"The human being has the same rights as a bird does in nature," Decimus said. "No matter what race, color, [etc.], you are born equal with equal opportunities. The only directions we have are from where the sun rises and where the sun sets, where you come from, and where you are going."

Decimus, who once wanted to be a lawyer, accepted the "duty" of becoming a voodoo priest because he says "life is about happiness, and in voodoo I find that happiness." He admits that he is poor as a voodoo priest, but he feels "rich" because he is able to connect with people and help them. In Haiti as well as in Boston, people come to Decimus when they have problems and he meditates, feeling the person's energy to come up with a solution to the problem.

"The most important thing is to open your heart truly [to the other person]. Even I don't know how I do it. [But] it's easy because you know it. When you come to me the solution is there … we just have to find it," he said.

Decimus admitted that many people, usually those desperate for money, will use the powers of voodoo for "evil," and try to sell "curses." But he said that there is "good" and "evil" in every religion and this shouldn't be used to make sweeping generalizations about the entire institution. He said "it shows" when people do evil, and it will harm them later down their paths in life.

Now, along with working on his Master's in psychotherapy, Decimus is working to raise awareness about the truth behind his religion.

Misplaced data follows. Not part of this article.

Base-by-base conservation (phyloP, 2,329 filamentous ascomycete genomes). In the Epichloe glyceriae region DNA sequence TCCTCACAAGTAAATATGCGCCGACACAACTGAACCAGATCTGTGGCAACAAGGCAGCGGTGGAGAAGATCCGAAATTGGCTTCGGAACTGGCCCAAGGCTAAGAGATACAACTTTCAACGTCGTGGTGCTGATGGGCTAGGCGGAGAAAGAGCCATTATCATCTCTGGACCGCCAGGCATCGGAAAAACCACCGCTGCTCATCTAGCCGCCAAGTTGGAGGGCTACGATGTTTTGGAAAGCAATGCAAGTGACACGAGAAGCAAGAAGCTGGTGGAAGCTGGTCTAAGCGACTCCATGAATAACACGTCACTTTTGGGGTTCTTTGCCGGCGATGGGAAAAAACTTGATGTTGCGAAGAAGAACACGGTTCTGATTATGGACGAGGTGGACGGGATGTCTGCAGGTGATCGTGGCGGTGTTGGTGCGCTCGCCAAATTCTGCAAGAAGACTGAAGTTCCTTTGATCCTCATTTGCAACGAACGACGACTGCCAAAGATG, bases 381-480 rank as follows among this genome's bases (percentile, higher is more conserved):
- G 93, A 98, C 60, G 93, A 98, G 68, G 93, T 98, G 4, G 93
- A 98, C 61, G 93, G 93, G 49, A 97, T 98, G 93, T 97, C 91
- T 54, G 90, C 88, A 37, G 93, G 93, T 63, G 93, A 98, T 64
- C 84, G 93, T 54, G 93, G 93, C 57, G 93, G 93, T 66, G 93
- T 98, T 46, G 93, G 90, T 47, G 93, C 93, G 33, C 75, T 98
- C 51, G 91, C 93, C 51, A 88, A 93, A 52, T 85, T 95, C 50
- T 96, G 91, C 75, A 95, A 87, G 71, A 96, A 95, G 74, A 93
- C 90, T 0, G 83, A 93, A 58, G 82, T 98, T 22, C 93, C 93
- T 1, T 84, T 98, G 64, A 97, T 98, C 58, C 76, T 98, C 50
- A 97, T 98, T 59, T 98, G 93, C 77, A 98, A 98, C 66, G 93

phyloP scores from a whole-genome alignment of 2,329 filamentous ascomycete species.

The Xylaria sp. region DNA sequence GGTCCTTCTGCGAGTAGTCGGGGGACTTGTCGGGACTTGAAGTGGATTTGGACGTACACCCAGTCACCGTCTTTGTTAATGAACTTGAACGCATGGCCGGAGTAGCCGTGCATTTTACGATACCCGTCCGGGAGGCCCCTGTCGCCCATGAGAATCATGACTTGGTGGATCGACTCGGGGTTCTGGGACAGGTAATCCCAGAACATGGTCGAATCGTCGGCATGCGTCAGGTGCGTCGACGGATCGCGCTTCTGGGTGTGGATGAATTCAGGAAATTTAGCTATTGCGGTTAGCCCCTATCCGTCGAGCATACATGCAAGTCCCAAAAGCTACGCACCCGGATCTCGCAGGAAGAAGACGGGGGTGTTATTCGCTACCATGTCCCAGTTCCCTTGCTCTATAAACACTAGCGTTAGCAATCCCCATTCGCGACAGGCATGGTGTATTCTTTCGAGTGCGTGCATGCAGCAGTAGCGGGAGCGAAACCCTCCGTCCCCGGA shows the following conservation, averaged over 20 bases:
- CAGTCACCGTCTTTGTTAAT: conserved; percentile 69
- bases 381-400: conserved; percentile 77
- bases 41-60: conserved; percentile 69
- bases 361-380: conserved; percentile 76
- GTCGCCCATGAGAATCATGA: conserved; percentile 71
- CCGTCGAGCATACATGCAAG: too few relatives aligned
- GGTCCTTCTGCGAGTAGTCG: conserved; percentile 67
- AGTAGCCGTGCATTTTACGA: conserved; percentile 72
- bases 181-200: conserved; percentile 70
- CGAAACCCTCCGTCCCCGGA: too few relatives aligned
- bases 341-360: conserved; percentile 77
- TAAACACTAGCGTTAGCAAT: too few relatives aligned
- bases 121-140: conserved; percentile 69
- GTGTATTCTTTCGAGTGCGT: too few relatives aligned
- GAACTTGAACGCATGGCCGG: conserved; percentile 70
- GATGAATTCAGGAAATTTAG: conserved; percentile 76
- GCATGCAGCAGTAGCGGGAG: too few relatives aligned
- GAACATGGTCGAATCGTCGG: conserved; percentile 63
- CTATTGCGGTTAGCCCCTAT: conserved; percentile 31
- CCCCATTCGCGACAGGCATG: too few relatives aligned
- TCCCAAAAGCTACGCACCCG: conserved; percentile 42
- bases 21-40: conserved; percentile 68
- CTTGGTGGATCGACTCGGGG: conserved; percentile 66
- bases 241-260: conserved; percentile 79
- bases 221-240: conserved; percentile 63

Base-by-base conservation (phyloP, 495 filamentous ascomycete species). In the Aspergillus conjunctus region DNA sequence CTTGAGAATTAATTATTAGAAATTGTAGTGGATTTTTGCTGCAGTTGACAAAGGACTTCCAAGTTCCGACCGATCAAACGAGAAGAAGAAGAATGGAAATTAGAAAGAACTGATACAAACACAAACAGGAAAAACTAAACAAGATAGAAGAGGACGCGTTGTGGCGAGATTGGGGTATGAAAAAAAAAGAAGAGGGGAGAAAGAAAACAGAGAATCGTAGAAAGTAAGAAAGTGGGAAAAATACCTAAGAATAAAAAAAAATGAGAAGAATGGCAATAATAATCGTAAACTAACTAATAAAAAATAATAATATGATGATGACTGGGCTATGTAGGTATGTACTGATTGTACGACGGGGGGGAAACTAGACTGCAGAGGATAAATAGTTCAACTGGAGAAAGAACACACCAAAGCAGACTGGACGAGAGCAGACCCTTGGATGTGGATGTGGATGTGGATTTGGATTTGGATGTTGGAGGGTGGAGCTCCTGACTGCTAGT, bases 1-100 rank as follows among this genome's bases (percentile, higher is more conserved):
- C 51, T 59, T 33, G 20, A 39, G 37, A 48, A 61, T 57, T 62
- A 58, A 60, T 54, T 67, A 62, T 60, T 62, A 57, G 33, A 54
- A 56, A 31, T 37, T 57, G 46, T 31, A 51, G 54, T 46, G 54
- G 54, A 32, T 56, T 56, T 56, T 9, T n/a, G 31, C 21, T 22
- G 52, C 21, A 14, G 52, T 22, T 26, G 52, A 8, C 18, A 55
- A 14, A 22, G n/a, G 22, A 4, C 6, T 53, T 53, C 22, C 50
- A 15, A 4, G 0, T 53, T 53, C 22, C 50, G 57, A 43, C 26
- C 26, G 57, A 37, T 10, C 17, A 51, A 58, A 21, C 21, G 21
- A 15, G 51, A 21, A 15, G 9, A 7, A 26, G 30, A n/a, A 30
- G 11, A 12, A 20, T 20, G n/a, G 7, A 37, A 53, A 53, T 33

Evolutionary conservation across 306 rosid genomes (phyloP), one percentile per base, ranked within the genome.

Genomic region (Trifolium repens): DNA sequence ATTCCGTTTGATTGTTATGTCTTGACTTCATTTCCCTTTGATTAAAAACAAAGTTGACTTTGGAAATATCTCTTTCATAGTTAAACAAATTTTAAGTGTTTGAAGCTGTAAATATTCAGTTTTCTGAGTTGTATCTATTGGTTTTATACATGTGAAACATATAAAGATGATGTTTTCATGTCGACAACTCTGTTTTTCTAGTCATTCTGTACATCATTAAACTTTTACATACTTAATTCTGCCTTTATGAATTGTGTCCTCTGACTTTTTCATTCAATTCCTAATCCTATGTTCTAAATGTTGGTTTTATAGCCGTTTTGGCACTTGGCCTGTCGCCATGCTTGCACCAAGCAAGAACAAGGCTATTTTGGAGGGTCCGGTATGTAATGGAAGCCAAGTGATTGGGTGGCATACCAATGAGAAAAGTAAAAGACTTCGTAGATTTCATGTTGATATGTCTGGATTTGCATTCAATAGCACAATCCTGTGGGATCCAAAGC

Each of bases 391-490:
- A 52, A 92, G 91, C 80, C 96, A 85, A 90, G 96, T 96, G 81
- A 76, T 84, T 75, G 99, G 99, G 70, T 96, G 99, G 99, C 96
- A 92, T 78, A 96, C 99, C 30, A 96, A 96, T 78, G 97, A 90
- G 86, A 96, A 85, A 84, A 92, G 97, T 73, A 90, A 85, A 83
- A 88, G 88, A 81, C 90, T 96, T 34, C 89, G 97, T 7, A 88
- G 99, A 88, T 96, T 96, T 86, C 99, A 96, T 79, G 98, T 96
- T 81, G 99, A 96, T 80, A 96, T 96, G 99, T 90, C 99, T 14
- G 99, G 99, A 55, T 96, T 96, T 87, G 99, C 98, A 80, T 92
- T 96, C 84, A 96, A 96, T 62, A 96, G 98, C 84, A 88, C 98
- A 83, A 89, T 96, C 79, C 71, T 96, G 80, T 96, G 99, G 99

"Voodoo is my life … but now in Haiti when you mention voodoo, people walk away. [It has become] an opportunity to make money. But you can't hate [something] until you know about it. More people don't know about it than do," he says.

Part of the problem about the religion is that it is largely intuitive, said Young. "You have to belong to it from the internal workings within yourself," she said. But the main ideas behind it are about helping, loving, and sharing with others. The sacrifices that have become so sensationalized over time were always followed by a process of cleaning, cooking, and sharing of the animal with the community. In this way, these practices were not so different from the accepting of the wafer and wine.

The major difference between organized Christian religions and this traditional African religion is its mystical component, said Young, which helps to keep the connection between the practice and the practitioner alive and well in daily life.

"But in Christian religion, unfortunately, the practice of staying in contact with that energy has dissipated," Young said. "If you read the early scriptures, it all had it … but that's gone now. And while we concentrate on the bad elements about what we've heard about the people who practice voodoo and use 'negative' energy, we must not forget the problems of the Catholic Church which have shattered so many of the faithful of the Catholic Church by the hierarchies' refusal to protect the congregation, but to instead protect the priests who were doing terrible things to the congregation … Bad things can be done in every single religion; it does not constitute a whole religion."